The first dress is Hazel from Alyne by Rivini. I like the flowers detailing on the bodice but is a bit worry about their extension all the way to the upper hip, which creates a drop waist impression. Drop waist is pretty popular for the Caucasian brides since it elongates your figure IF you are tall enough. At my 160 cm height, it only emphasis how short my legs are (T.T).

The bodice of this dress is softer than my expectation. I felt a soft bra pad sewn into the lining, but I was advised to wear a bra while trying the dress. That's interesting. I half-expected that gown at this price point would have a built-in bra and corset, which is the case when I shop at Designer Bridal Room.

On a side note, the construction of bodice is very important for strapless dress. The proper placement of boning creates a beautiful bust line, gives the impression of small waist and most importantly hold the strapless dress in place (so you won't keep pulling your dress up throughout the night). A lot of people thought that the bust holds up a strapless dress, which is not true. A properly constructed strapless dress would have a bodice that keeps the form itself, and secured  by a waist stay that is strong but comfortable.
(Read here and here if you want to find out more about boning, waist stay and their importance for strapless dress)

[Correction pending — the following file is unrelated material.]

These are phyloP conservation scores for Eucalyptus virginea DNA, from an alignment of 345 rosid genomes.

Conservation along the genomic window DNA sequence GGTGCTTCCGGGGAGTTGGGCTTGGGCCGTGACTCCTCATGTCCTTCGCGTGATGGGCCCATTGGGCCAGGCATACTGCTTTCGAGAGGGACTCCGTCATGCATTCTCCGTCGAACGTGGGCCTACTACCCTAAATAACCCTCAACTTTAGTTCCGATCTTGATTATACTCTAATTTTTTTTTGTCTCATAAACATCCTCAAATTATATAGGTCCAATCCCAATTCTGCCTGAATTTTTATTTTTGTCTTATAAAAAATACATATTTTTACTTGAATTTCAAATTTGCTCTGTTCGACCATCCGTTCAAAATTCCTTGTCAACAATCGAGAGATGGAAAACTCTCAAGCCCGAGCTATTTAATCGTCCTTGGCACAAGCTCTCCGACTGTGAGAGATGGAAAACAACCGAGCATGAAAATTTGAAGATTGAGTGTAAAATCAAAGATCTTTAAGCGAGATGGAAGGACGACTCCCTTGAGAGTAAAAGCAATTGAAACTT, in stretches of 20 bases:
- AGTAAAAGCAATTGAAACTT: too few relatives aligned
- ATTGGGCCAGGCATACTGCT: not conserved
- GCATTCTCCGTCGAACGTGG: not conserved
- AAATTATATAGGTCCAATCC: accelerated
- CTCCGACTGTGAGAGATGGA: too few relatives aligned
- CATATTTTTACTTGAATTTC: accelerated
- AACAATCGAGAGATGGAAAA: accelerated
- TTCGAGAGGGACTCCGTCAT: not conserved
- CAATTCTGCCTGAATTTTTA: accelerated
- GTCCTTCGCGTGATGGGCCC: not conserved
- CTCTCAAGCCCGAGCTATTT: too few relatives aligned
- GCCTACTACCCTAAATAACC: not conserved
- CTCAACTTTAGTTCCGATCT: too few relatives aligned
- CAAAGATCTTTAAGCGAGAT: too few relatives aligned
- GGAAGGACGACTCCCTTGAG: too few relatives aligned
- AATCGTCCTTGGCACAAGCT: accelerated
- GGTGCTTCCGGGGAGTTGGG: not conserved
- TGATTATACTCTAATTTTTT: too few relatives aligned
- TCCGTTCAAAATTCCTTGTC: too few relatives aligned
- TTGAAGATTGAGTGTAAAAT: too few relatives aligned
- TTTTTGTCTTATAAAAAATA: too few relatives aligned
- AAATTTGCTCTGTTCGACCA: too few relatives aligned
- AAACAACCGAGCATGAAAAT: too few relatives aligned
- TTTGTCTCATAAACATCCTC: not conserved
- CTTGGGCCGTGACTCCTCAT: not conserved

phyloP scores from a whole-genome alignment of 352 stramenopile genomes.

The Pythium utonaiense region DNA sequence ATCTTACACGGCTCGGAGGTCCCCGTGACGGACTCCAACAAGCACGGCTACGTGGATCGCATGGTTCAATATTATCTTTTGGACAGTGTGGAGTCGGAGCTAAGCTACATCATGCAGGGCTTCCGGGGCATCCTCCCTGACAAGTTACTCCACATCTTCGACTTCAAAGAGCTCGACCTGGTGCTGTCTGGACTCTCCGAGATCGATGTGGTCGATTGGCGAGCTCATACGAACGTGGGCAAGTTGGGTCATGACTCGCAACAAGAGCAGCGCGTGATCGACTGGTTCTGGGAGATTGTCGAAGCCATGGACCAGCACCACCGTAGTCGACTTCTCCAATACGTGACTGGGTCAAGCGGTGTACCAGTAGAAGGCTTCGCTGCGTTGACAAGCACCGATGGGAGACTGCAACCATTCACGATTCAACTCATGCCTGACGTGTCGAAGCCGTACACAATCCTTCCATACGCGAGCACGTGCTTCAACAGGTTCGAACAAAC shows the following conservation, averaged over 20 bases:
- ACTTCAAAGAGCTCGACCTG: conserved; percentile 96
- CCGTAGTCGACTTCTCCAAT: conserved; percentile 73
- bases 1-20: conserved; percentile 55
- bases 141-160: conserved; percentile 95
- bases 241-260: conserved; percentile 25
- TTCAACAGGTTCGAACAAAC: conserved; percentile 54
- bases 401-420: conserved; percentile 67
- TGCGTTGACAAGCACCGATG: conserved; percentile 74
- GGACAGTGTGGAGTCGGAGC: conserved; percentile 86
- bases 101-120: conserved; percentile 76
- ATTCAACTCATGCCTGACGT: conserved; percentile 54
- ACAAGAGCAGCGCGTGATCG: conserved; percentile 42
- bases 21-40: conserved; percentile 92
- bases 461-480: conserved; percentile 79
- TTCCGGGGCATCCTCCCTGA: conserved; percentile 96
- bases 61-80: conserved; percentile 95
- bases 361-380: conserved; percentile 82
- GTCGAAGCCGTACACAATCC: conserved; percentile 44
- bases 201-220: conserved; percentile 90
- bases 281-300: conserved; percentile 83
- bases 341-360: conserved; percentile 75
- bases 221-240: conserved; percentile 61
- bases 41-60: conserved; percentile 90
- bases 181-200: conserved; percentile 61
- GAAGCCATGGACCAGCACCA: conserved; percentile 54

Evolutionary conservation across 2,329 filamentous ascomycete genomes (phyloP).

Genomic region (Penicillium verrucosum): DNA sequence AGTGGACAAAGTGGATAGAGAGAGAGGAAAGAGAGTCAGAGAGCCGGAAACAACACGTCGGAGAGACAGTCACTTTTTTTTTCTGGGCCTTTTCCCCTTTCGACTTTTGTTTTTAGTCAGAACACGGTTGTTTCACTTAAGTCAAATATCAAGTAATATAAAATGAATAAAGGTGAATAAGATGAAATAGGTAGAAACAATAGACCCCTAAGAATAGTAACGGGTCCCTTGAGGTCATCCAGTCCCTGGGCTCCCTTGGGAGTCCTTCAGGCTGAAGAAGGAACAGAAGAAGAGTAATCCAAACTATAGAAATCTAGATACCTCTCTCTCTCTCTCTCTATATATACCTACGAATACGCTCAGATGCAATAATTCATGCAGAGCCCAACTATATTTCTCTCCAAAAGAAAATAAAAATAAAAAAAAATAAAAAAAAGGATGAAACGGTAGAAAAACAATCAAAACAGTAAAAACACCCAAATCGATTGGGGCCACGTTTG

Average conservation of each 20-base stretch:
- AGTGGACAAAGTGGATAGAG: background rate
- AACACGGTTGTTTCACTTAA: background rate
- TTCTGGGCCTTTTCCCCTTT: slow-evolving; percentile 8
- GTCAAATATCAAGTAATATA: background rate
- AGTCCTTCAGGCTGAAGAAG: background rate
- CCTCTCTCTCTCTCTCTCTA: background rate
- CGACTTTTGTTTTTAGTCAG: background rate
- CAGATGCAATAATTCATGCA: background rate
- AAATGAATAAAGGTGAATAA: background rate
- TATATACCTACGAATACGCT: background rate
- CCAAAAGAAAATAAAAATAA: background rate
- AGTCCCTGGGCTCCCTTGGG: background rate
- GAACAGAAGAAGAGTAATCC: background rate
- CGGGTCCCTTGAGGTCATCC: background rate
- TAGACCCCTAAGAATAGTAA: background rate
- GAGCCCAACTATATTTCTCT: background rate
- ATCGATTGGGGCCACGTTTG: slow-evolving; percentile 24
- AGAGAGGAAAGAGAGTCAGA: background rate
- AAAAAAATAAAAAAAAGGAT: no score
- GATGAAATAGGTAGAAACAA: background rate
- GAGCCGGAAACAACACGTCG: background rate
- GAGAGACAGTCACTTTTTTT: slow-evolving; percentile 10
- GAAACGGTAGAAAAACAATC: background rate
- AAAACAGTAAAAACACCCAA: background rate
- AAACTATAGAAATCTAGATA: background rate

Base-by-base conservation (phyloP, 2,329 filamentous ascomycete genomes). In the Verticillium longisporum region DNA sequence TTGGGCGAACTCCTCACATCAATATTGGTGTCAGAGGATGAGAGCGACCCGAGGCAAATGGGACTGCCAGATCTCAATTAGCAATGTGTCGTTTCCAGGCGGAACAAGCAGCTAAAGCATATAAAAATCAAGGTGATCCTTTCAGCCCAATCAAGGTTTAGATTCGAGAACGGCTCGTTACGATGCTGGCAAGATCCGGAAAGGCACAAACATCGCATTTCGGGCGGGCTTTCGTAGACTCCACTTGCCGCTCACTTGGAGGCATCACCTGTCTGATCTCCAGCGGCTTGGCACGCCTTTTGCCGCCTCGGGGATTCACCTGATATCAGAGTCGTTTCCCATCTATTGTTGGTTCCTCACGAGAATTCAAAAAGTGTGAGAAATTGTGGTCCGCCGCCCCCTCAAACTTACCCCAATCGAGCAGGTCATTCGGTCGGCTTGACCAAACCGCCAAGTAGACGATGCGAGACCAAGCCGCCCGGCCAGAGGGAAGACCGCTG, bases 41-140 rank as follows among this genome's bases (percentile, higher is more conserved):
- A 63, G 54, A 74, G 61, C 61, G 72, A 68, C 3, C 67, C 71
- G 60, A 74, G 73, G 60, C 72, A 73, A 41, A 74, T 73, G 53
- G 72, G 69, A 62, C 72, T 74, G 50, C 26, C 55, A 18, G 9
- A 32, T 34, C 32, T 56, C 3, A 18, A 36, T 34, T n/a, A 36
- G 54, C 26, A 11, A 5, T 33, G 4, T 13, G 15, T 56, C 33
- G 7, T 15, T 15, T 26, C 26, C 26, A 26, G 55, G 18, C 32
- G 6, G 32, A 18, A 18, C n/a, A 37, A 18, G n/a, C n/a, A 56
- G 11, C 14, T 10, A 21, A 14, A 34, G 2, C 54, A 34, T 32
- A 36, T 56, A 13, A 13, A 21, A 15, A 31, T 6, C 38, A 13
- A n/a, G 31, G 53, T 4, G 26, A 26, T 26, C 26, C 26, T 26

Left: Bodice constructed with 19 bonings. Middle: Standalone bodice. Right: Waist stay
In fact, boning is also used in wedding gown with strap to accentuate the female curve. However, I think that there is a trend among the top designer in using less boning to give the dress a softer and de-construct look. But I guess most brides would still like to looked primed and proper for their wedding and not everyone has the body shape that able to pull off a formal dress without some help.

Justine by Carolina Herrera

The next dress I tried on is Justine by Carolina Herrera. I choose this dress because I love lace and tulle, and thinking that the flare out at the hip can emphasize tiny waist and conceal big hip. Unfortunately, this is not the case. I am not sure whether there is some discrepancy between Westerner and Asian body type or it was done on purpose, I found that the boning does not really follow my bustline. As a result, there is a huge gap between the bodies and my body, which end up not flattering at all.  

Marchesa Fall 2013 collection

The third dress is from Marchesa Fall 2013 collection. This dress has no boning or sewn in-bra cup. I don't think it even has a lining. I must say I was pretty shocked when I first tried it on. Even the cheapest wedding gown would have these albeit they most likely will be very low quality. But very soon I realized that this is probably purposely designed this way.